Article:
Labour’s public inquiry into banking and finance industry is a real chance to hold miscreants to account, says Prem Sikka.
The Shadow Chancellor has said the next Labour government would launch a public inquiry into Britain’s finance industry. It would inquire into and report misconduct in the finance industry, with the aim “to reveal and root out corruption” – something the Conservative government has so far failed to do.
This would require witnesses to give evidence under oath relevant to financial sector misconduct, leading to charges and reforms. It is needed so people can have confidence in loans, mortgages, debit/credit cards, insurances, pensions, securities trading and other financial services.
According to a 1996 government report, the City of London is rife with “cynical disregard of laws and regulations”, “cavalier misuse of company monies”, and “contempt for truth and common honesty”. Despite a plethora of weak laws and rearranging of regulatory deckchairs, little has changed since then.
The finance industry has continued to mis-sell a variety of financial products, such as mortgages, endowment mortgages, investment bonds, split-capital investment trusts, precipice bonds, interest rate swaps, self-invested personal pensions, payment protection insurance and pension transfer advice, to mention a few.
It has been involved in rogue trading, insider dealing and has rigged interest rates and foreign exchange rates. It has been engaged in tax avoidance/evasion and money laundering. Its reckless risk-taking was a major factor in the 2007-08 financial crash, resulting in costly bailouts and never-ending austerity.
Those presiding over this unhappy scene are rewarded with high executive pay and bonuses.
Economy as a whole loses
Yet these failures have imposed a huge cost on society. Resources (including graduate talent and government support) secured by the finance industry are denied to other productive sectors, and could be used to generate sustainable jobs and opportunities.
One report estimates that between 1995 and 2015, the UK financial services sector cost the economy around £4,500bn in lost economic output, including £2,700bn via to the misallocation of resources diverted from more productive (non-financial services) activities. The other £1,800bn arises from the 2008 banking crisis and its aftermath.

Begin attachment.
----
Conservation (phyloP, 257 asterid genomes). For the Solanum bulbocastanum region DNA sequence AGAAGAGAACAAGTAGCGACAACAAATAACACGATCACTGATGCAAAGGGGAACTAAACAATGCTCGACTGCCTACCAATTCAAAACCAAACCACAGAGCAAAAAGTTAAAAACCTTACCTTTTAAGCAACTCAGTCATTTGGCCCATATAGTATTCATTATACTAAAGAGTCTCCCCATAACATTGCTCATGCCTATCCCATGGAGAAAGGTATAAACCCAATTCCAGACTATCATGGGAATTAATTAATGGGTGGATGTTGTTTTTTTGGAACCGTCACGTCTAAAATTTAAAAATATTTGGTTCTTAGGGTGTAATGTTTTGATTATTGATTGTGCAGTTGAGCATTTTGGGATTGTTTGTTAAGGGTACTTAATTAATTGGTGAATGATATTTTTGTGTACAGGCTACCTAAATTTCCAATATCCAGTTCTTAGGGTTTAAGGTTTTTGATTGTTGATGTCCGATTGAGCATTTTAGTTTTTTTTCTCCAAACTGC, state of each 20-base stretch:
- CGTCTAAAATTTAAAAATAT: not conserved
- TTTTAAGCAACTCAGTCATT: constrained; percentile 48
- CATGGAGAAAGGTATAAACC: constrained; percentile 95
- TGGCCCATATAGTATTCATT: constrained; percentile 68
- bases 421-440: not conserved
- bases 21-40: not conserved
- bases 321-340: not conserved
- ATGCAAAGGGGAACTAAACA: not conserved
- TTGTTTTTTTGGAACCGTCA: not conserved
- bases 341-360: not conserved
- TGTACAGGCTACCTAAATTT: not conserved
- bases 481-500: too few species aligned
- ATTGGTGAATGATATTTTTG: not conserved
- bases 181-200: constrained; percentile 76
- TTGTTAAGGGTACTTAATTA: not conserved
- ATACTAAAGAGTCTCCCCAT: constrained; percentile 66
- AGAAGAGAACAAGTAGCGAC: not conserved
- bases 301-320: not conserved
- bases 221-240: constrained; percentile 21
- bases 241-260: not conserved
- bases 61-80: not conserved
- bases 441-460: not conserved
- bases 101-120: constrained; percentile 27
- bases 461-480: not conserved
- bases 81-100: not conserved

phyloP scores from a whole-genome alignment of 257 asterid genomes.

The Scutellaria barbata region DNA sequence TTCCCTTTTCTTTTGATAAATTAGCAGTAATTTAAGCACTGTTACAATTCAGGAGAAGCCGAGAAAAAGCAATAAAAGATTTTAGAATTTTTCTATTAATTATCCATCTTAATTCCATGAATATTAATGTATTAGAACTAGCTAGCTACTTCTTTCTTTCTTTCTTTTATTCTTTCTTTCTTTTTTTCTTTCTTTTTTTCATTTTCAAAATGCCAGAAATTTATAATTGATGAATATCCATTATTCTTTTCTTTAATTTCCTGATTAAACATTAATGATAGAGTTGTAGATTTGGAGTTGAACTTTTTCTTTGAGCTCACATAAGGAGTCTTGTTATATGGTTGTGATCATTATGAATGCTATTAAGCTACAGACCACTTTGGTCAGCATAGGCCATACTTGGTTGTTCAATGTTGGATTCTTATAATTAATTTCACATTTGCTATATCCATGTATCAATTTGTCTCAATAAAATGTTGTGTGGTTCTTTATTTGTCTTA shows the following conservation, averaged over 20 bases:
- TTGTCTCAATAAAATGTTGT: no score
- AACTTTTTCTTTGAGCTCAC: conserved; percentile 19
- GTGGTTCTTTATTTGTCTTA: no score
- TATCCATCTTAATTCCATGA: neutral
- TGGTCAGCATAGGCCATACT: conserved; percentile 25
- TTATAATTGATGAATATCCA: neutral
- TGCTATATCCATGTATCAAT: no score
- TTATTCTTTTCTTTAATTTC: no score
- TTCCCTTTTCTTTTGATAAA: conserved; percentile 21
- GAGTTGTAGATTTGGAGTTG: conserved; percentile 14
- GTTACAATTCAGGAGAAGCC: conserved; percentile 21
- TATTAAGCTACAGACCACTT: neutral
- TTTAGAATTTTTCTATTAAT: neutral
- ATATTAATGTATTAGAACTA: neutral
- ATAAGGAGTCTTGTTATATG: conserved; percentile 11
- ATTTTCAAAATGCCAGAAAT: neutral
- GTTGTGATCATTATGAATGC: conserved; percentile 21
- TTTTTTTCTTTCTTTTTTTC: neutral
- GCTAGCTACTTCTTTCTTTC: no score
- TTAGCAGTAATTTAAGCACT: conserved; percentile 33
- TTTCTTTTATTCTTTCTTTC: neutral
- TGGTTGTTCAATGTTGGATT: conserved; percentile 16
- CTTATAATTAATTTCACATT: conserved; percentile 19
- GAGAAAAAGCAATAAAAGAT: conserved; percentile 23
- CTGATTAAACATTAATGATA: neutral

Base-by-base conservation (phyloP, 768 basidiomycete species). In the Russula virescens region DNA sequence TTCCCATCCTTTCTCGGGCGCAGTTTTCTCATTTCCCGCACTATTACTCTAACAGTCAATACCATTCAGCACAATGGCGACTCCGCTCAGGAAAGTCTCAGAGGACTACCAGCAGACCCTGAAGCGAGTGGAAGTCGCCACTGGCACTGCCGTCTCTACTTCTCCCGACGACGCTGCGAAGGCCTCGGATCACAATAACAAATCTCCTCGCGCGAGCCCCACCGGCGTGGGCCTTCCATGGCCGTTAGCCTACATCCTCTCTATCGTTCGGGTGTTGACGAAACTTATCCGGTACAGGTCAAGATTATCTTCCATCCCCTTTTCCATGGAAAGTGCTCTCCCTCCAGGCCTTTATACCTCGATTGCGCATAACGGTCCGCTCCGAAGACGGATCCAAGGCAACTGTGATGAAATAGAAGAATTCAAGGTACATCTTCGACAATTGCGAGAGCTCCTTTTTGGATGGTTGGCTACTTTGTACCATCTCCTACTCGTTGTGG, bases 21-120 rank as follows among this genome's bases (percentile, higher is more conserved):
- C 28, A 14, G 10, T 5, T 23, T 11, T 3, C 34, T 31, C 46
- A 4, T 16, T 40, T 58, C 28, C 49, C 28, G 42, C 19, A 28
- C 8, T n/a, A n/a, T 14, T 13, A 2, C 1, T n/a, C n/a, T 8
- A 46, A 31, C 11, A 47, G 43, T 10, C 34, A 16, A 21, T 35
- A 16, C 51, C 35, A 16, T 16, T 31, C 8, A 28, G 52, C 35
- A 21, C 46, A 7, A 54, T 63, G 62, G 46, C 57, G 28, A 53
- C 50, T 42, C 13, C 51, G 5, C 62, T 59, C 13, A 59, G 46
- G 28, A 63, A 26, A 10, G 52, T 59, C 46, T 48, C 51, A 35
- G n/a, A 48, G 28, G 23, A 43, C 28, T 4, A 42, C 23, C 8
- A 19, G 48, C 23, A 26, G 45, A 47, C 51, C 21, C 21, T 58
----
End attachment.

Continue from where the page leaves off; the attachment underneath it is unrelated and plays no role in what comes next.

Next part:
Regulators such as the Financial Conduct Authority (FCA) appear unable or unwilling to curb rapacious practices.
There are disturbing trends towards asset-stripping and putting innocent and financially sound bank customers into bankruptcy. The long-running saga of alleged frauds at the Royal Bank of Scotland (RBS) and its turnaround division Global Restructuring Group (GRG) shows no resolution.
The House of Commons Treasury Committee concluded: “The overarching priority at all levels of GRG was not the health and strength of customers, but the generation of income for RBS, through made-up fees, high interest rates, and the acquisition of equity and property”.
It added that: “The actions of GRG staff heaped untold misery on hard working business owners, recklessly destroying livelihoods in pursuit of profit.”
Regulatory response so far ineffective
The frauds at HBOS (part of Lloyds Banking Group) date back to 2003. Yet the regulatory response has been slow and ineffective. The Police and Crime Commissioner (PCC) for Thames Valley has secured six criminal convictions but lacks the resources to prosecute more people.
The PCC noted that the fraud of nearly £1bn “perpetrated by bankers within HBOS, with considerable collusion from other financial organisations and allied firms” resulted in a great number of companies being ruined, and the lives and livelihoods of their owners and those that worked with them being destroyed.
“They were pursued for their personal guarantees, and lost their houses and possessions as the bank and its lawyers pursued them for all they owned. Families were split up, marriages ruined, and suicides resulted,” the PCC noted.
It pointed to “a deep-seated culture of cover-up”, with the police commissioner corresponding with the Prime Minister’s office, Bank of England governor Mark Carney, Lloyds chairman Lord Blackwell, and FCA chief executive Andrew Bailey, among others.
“The replies he has received, often one-liners with denials and obfuscations, are themselves instructive,” the police commissioner, Andrew Stansfeld, has said. “I am convinced the cover-up goes right up to Cabinet level. And to the top of the City.”
The regulatory silence, in my view, continues to embolden miscreants. It has been alleged that some banks have forged signatures on court documents in property repossession cases.
The finance industry has shown itself incapable of ethical practice, with a stream of critical reports by parliamentary committees making little difference to the organisational culture of the finance industry.
Regulatory bodies are conflicted and do their bidding — rather than protecting people from corrupt practices.
Labour’s promised public inquiry is the only way forward to hold executives and companies to account, secure redress for victims and put the financial services sector on a responsible path.
Prem Sikka is professor of accounting and finance at the University of Sheffield and emeritus professor of accounting at the University of Essex.
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